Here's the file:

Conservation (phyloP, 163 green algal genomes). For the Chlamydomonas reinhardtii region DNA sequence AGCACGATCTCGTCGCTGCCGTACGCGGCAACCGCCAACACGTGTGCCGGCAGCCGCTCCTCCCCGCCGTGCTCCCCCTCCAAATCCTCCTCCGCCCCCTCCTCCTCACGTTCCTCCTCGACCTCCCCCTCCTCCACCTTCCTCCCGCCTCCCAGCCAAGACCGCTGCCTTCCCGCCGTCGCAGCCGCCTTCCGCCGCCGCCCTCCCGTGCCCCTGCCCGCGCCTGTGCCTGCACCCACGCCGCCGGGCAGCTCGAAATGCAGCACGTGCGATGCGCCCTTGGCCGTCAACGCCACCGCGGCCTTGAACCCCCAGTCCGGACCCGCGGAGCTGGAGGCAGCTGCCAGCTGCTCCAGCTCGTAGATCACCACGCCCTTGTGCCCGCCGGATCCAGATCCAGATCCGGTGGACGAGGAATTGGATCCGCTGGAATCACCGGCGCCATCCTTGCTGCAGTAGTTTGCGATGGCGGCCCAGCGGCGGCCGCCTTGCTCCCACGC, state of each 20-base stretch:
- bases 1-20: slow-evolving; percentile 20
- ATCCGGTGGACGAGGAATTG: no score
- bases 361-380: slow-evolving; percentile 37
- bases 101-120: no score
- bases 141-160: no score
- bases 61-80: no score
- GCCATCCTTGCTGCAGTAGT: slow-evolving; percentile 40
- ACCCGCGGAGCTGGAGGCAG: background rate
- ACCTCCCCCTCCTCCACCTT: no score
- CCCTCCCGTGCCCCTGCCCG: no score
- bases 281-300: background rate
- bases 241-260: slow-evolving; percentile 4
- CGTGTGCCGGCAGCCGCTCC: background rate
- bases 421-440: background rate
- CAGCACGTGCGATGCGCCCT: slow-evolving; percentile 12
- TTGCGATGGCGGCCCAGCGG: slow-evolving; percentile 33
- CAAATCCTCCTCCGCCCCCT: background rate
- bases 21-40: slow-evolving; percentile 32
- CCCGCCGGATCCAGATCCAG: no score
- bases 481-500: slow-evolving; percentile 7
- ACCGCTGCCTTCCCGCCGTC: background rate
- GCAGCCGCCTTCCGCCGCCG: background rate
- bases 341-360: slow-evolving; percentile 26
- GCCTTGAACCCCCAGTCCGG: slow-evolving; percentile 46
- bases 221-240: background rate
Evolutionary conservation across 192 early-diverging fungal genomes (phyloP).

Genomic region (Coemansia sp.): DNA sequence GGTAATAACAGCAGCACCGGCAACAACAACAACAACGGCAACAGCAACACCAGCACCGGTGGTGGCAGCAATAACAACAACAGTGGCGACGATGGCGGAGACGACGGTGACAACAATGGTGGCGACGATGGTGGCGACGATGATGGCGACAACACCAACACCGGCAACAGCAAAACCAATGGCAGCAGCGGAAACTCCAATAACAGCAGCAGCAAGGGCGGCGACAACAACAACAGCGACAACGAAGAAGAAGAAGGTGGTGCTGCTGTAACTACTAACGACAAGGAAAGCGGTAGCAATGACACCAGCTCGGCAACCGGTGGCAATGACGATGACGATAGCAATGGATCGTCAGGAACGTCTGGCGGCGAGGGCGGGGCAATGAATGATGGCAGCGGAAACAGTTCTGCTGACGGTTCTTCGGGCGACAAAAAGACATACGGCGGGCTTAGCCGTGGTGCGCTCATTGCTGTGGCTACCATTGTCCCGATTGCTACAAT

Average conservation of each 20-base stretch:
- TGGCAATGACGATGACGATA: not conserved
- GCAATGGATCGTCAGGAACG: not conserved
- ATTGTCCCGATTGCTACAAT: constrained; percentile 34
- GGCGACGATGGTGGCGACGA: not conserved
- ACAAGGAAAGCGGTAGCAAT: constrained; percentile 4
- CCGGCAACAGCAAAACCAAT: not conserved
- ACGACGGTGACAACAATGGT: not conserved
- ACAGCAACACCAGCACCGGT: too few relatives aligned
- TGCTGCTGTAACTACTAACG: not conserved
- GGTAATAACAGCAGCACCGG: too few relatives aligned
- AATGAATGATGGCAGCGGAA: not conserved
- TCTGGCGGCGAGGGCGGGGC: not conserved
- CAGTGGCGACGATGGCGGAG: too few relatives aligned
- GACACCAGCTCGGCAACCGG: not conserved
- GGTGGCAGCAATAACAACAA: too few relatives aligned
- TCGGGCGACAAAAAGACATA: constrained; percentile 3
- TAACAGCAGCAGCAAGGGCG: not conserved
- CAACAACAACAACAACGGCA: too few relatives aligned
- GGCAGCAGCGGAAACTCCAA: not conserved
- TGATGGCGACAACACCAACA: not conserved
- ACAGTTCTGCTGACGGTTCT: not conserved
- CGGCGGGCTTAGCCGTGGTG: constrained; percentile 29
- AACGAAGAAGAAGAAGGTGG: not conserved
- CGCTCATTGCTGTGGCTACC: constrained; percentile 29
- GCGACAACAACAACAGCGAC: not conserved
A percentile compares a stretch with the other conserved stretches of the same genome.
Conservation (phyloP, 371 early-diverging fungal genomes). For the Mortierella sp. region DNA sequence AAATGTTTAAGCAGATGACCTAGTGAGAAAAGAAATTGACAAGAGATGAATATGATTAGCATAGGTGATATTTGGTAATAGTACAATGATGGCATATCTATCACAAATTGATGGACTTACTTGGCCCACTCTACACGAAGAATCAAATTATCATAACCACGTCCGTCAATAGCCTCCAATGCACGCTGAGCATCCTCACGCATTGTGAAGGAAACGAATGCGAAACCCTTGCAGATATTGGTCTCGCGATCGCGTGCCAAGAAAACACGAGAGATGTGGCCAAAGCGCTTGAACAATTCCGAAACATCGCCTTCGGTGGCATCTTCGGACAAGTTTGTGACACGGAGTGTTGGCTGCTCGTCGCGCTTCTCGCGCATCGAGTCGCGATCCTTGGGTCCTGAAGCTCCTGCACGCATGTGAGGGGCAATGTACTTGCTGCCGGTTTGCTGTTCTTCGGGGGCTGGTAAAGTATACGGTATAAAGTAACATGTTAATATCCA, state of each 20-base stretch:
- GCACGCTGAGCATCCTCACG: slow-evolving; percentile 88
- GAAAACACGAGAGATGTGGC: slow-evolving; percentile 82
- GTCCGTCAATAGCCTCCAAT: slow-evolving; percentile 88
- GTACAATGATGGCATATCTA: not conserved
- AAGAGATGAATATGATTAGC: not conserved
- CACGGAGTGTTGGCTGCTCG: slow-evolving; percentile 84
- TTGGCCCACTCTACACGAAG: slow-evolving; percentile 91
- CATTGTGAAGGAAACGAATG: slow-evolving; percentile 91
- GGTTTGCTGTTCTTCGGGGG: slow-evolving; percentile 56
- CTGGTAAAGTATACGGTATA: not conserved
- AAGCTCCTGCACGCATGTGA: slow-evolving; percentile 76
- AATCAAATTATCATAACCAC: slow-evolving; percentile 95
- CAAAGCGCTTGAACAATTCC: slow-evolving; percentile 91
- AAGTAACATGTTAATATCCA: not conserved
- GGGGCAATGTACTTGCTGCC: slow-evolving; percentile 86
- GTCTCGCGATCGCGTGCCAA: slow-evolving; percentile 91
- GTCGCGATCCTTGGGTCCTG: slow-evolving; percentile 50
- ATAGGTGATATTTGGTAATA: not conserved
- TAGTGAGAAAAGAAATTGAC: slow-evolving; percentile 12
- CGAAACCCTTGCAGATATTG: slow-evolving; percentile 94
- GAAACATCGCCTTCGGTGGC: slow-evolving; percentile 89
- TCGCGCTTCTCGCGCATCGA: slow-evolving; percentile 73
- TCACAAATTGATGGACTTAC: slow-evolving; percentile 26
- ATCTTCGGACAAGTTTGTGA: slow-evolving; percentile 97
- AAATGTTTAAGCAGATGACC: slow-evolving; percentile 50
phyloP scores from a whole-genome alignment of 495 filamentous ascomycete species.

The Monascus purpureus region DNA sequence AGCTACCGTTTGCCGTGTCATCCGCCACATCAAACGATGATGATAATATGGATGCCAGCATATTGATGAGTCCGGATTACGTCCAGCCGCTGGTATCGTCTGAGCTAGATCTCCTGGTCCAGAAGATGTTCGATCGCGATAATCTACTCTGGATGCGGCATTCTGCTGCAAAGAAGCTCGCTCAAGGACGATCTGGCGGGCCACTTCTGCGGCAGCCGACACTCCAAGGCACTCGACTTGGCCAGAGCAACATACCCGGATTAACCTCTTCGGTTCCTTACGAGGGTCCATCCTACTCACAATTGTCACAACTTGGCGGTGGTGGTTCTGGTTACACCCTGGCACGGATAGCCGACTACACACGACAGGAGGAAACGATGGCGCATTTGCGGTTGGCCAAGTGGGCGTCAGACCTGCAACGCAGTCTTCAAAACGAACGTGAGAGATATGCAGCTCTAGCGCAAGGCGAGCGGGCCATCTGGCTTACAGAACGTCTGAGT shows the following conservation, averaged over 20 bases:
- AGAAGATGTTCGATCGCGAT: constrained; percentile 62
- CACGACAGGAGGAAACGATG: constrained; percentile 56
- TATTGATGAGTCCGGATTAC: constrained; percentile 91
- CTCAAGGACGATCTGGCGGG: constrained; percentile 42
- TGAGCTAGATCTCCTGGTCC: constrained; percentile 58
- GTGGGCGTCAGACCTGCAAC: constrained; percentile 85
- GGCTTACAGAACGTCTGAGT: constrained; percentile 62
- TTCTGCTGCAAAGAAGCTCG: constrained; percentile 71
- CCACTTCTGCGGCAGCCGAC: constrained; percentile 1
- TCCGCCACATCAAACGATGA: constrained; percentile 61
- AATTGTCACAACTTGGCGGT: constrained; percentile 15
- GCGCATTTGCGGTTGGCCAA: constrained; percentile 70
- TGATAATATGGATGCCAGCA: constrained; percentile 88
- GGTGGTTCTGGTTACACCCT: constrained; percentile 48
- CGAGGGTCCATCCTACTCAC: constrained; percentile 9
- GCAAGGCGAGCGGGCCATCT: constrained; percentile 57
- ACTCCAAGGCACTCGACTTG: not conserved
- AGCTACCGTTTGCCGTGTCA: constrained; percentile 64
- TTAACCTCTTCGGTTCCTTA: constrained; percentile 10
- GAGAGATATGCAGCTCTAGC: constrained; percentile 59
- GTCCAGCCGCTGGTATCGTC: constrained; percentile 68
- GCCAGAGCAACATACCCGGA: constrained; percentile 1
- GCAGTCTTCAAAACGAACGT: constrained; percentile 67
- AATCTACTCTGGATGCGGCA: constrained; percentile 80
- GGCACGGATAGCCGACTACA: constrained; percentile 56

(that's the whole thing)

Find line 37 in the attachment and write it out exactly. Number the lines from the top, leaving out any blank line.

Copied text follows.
- ACAGCAACACCAGCACCGGT: too few relatives aligned